Monday, October 28, 2013

about the Barbie Diaries storybooks

I also found this article from The Washington Post via the library website, about the Barbie Diaries books that have been published.

The World According To Barbie: How Does a Real Doll Remember the ’60s? Thinly

Bob Thompson
The Washington Post
March 27, 2005
p. D1

Everybody complains that American kids don’t know their history, but nobody ever does anything about it.

This is where Barbie comes in.

The shiny-haired, pointy-breasted cultural icon has just been revealed as a secret scribbler -- and, what’s more, a historically minded one. Mattel, the toy behemoth Barbie built, has teamed up with Golden Books to launch the “Barbie Diary of the Decade” series. The first two diary books are out this month.

In Red, White, and Blue Jeans, Barbie takes us back to those dy-no-mite days of the ’70s -- 1976, to be precise -- when disco was boss and little girls put Pet Rocks under their pillows at night. In Peace, Love, and Rock ’n’ Roll, she time-travels a decade further back, to 1964, when Carnaby Street was groovy and John, Paul, George and Ringo were on “The Ed Sullivan Show.”
She hosts a Beatles party to celebrate. “What a fab night, Diary!” she writes.

“Eeeee-ew,” you might say, especially if you’re an anti-Barbie individual, one who believes, perhaps, that a compulsively accessorizing shopaholic with a bust- to waist-size ratio not found in nature is hardly the best historical tour guide for 8-year-olds.

But not so fast.

What if the diaries portrayed Barbie as a pioneering feminist -- and never mind that she herself would never use that term?

What if they revealed that, when she wasn’t trying on miniskirts, she was schlepping down to Washington for the Senate debate on the Civil Rights Act of 1964?

What if they took on anorexia, for heaven’s sake?

“It took me about five minutes to realize it was a brilliant concept,” says veteran children's book author Linda Lowery about her reaction when an executive at Random House, which owns Golden Books, asked her to be Barbie’s ventriloquist -- and never mind that she’d had a brief eeeee-ew reaction herself. By putting such a powerful character into history, Lowery said, she hoped to show girls “how to create change in their own lives.”

Random House, she says, had no problem with her wanting to give Barbie a social conscience. She started with 1964 because of the Beatles-led British Invasion, but also because it was the year the Civil Rights Act passed. And she made sure that Christie, the African American friend-of-Barbie introduced by Mattel in the late ’60s, played a major role in the story.

Then again, it might be a mistake to expect too much from a perky lightweight who once chirped “Math class is tough!” If the girl can’t handle basic algebra, we shouldn’t be surprised if she messes up her civil rights homework, too.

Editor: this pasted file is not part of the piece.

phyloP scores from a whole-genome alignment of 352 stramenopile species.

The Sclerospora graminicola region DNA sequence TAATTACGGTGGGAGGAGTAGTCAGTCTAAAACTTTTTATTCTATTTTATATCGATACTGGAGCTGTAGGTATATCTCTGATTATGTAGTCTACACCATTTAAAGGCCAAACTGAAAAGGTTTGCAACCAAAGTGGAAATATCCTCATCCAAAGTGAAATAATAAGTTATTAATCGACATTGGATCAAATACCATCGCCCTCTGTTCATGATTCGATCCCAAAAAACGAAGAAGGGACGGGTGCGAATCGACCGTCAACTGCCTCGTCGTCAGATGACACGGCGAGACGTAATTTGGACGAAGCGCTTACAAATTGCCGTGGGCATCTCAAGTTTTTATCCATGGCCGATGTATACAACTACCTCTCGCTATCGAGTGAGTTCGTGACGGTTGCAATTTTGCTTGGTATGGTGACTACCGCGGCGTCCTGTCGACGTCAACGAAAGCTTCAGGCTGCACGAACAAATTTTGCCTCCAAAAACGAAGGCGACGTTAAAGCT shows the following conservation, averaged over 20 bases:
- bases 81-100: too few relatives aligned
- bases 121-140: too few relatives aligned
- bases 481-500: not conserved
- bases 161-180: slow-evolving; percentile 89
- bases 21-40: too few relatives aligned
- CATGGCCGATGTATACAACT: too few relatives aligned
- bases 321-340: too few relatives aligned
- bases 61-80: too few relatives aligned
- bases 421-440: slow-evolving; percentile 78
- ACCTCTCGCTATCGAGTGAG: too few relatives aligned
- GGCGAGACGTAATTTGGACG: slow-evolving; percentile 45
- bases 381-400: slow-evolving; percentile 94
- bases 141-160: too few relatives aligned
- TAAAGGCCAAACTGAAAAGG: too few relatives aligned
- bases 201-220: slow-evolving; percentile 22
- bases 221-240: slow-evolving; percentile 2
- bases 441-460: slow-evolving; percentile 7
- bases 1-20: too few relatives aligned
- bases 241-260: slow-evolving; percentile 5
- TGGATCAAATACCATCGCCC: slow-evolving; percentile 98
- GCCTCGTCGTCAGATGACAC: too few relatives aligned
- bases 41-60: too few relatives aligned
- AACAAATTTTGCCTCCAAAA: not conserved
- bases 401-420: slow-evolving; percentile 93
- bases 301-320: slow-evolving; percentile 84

Lowery’s text, as published, makes no mention of Christie’s race. The author says she was “relying on the art” to make that clear. Reached by phone not long before the official March 8 publication date, she says she’s just gotten the finished books in the mail.

Has she noticed, she is asked, that in the illustrations Barbie and her friend are a bit hard to tell apart?

She has not.

She turns to one of the pages on which they appear together, hair equally long and straight, skins an identical shade of pink.

“Is this Christie?” Lowery says.

Like it or not, as her leading biographer puts it, “Barbie is us.” As such, in the 46 years since Mattel put her on the market, she’s been a lightning rod for cultural contention about sexuality, commercialism, the nature of childhood, gender roles, race.

Why should it be any different when America's favorite 11 1/2- inch plastic princess starts giving history lessons?

“I'm sure it's going to be the theme park version,” says M.G. Lord, author of Forever Barbie: The Unauthorized Biography of a Real Doll, when informed of Barbie’s new vocation. Yet Lord also notes that Barbie can be resistant to stereotyping -- as a look at the doll’s own history confirms.

Barbie was the brainchild of Ruth Handler, whose husband co- founded Mattel. She’d noticed that when her daughter played with paper dolls, she used them to imagine her life as a grown-up. Happening on a full-figured German doll called Lilli -- described by Lord as “a pornographic caricature, a gag gift for men” -- Handler had her copied. By 1959, Barbie was being mass-produced in Japan.
Her universe in those days was exclusively white. She acquired her first minority friend in 1967, a short-lived doll with the unfortunate name “Colored Francie” who was quickly replaced by Christie. In 1980, Mattel introduced a black version of Barbie herself, along with a Hispanic one.

Over the years, Barbie has had innumerable careers, starting with the kind women were routinely funneled into (nurse, stewardess) and moving on to the kind the women’s movement made it realistic for them to aspire to (physician, executive, astronaut). In 1961 she acquired an insipid boyfriend, Ken, whom she finally ditched in 2004 after they’d gone steady for 43 years.